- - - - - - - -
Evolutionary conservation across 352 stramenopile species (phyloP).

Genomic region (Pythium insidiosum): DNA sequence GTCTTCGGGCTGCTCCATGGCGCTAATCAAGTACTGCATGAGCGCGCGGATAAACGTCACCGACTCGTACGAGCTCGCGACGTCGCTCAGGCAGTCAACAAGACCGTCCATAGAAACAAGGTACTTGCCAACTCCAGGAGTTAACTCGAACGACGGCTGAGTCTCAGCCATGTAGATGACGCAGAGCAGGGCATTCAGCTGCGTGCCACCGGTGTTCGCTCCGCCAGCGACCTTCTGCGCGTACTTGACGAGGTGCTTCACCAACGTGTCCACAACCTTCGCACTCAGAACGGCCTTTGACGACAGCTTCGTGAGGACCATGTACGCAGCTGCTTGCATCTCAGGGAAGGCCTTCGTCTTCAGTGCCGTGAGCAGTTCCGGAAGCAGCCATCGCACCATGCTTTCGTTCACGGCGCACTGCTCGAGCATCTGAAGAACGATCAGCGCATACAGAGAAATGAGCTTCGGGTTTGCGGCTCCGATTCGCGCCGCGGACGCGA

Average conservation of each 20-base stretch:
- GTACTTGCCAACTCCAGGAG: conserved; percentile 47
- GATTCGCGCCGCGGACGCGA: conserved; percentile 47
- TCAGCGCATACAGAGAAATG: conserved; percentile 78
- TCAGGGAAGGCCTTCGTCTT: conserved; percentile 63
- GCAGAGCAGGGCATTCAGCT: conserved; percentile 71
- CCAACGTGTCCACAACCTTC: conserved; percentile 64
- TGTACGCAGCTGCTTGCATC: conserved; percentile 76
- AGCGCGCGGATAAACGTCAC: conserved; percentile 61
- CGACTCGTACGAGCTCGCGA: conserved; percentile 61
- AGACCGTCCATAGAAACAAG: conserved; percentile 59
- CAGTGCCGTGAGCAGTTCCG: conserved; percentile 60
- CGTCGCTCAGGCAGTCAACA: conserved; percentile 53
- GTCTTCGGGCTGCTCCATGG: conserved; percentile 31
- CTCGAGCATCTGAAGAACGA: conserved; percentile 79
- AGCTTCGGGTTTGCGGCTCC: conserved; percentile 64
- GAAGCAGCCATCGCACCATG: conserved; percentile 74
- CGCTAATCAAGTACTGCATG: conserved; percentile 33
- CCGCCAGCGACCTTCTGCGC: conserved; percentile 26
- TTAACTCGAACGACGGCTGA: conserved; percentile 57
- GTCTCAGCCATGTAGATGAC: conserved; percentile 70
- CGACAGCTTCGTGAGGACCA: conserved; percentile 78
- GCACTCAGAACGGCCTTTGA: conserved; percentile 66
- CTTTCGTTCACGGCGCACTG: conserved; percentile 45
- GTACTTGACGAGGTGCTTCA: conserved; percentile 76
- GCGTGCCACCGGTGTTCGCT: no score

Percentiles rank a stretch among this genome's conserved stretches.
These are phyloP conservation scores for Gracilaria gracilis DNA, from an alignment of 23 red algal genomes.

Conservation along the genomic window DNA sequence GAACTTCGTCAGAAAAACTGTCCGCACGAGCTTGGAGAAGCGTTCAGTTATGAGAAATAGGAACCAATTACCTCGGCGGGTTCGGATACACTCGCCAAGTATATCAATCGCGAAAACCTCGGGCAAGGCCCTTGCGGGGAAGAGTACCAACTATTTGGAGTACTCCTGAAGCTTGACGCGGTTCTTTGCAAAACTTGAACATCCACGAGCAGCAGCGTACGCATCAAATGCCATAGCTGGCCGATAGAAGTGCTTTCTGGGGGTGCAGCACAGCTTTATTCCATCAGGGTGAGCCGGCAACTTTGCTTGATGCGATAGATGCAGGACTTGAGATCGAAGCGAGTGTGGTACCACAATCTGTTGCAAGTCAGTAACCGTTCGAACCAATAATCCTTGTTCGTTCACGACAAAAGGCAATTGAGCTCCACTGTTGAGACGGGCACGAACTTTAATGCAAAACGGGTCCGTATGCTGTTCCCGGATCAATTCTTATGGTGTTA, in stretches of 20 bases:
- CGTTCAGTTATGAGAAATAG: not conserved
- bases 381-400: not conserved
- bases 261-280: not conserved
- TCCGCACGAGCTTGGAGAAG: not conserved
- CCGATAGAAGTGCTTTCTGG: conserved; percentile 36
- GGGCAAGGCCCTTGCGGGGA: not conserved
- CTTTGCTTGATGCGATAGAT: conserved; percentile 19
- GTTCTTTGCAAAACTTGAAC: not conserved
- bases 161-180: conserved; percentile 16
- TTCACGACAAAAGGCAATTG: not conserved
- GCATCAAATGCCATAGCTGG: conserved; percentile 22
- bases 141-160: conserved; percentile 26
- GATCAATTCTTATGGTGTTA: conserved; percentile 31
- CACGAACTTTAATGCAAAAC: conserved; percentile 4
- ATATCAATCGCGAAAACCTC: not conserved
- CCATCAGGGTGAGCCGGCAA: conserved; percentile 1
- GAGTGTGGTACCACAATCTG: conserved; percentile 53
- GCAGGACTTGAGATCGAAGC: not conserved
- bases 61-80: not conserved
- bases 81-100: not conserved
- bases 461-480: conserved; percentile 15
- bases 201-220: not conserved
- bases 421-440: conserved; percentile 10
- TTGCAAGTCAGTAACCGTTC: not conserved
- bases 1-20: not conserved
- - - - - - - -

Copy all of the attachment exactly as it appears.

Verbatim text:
Evolutionary conservation across 352 stramenopile species (phyloP).

Genomic region (Pythium insidiosum): DNA sequence GTCTTCGGGCTGCTCCATGGCGCTAATCAAGTACTGCATGAGCGCGCGGATAAACGTCACCGACTCGTACGAGCTCGCGACGTCGCTCAGGCAGTCAACAAGACCGTCCATAGAAACAAGGTACTTGCCAACTCCAGGAGTTAACTCGAACGACGGCTGAGTCTCAGCCATGTAGATGACGCAGAGCAGGGCATTCAGCTGCGTGCCACCGGTGTTCGCTCCGCCAGCGACCTTCTGCGCGTACTTGACGAGGTGCTTCACCAACGTGTCCACAACCTTCGCACTCAGAACGGCCTTTGACGACAGCTTCGTGAGGACCATGTACGCAGCTGCTTGCATCTCAGGGAAGGCCTTCGTCTTCAGTGCCGTGAGCAGTTCCGGAAGCAGCCATCGCACCATGCTTTCGTTCACGGCGCACTGCTCGAGCATCTGAAGAACGATCAGCGCATACAGAGAAATGAGCTTCGGGTTTGCGGCTCCGATTCGCGCCGCGGACGCGA

Average conservation of each 20-base stretch:
- GTACTTGCCAACTCCAGGAG: conserved; percentile 47
- GATTCGCGCCGCGGACGCGA: conserved; percentile 47
- TCAGCGCATACAGAGAAATG: conserved; percentile 78
- TCAGGGAAGGCCTTCGTCTT: conserved; percentile 63
- GCAGAGCAGGGCATTCAGCT: conserved; percentile 71
- CCAACGTGTCCACAACCTTC: conserved; percentile 64
- TGTACGCAGCTGCTTGCATC: conserved; percentile 76
- AGCGCGCGGATAAACGTCAC: conserved; percentile 61
- CGACTCGTACGAGCTCGCGA: conserved; percentile 61
- AGACCGTCCATAGAAACAAG: conserved; percentile 59
- CAGTGCCGTGAGCAGTTCCG: conserved; percentile 60
- CGTCGCTCAGGCAGTCAACA: conserved; percentile 53
- GTCTTCGGGCTGCTCCATGG: conserved; percentile 31
- CTCGAGCATCTGAAGAACGA: conserved; percentile 79
- AGCTTCGGGTTTGCGGCTCC: conserved; percentile 64
- GAAGCAGCCATCGCACCATG: conserved; percentile 74
- CGCTAATCAAGTACTGCATG: conserved; percentile 33
- CCGCCAGCGACCTTCTGCGC: conserved; percentile 26
- TTAACTCGAACGACGGCTGA: conserved; percentile 57
- GTCTCAGCCATGTAGATGAC: conserved; percentile 70
- CGACAGCTTCGTGAGGACCA: conserved; percentile 78
- GCACTCAGAACGGCCTTTGA: conserved; percentile 66
- CTTTCGTTCACGGCGCACTG: conserved; percentile 45
- GTACTTGACGAGGTGCTTCA: conserved; percentile 76
- GCGTGCCACCGGTGTTCGCT: no score

Percentiles rank a stretch among this genome's conserved stretches.
These are phyloP conservation scores for Gracilaria gracilis DNA, from an alignment of 23 red algal genomes.

Conservation along the genomic window DNA sequence GAACTTCGTCAGAAAAACTGTCCGCACGAGCTTGGAGAAGCGTTCAGTTATGAGAAATAGGAACCAATTACCTCGGCGGGTTCGGATACACTCGCCAAGTATATCAATCGCGAAAACCTCGGGCAAGGCCCTTGCGGGGAAGAGTACCAACTATTTGGAGTACTCCTGAAGCTTGACGCGGTTCTTTGCAAAACTTGAACATCCACGAGCAGCAGCGTACGCATCAAATGCCATAGCTGGCCGATAGAAGTGCTTTCTGGGGGTGCAGCACAGCTTTATTCCATCAGGGTGAGCCGGCAACTTTGCTTGATGCGATAGATGCAGGACTTGAGATCGAAGCGAGTGTGGTACCACAATCTGTTGCAAGTCAGTAACCGTTCGAACCAATAATCCTTGTTCGTTCACGACAAAAGGCAATTGAGCTCCACTGTTGAGACGGGCACGAACTTTAATGCAAAACGGGTCCGTATGCTGTTCCCGGATCAATTCTTATGGTGTTA, in stretches of 20 bases:
- CGTTCAGTTATGAGAAATAG: not conserved
- bases 381-400: not conserved
- bases 261-280: not conserved
- TCCGCACGAGCTTGGAGAAG: not conserved
- CCGATAGAAGTGCTTTCTGG: conserved; percentile 36
- GGGCAAGGCCCTTGCGGGGA: not conserved
- CTTTGCTTGATGCGATAGAT: conserved; percentile 19
- GTTCTTTGCAAAACTTGAAC: not conserved
- bases 161-180: conserved; percentile 16
- TTCACGACAAAAGGCAATTG: not conserved
- GCATCAAATGCCATAGCTGG: conserved; percentile 22
- bases 141-160: conserved; percentile 26
- GATCAATTCTTATGGTGTTA: conserved; percentile 31
- CACGAACTTTAATGCAAAAC: conserved; percentile 4
- ATATCAATCGCGAAAACCTC: not conserved
- CCATCAGGGTGAGCCGGCAA: conserved; percentile 1
- GAGTGTGGTACCACAATCTG: conserved; percentile 53
- GCAGGACTTGAGATCGAAGC: not conserved
- bases 61-80: not conserved
- bases 81-100: not conserved
- bases 461-480: conserved; percentile 15
- bases 201-220: not conserved
- bases 421-440: conserved; percentile 10
- TTGCAAGTCAGTAACCGTTC: not conserved
- bases 1-20: not conserved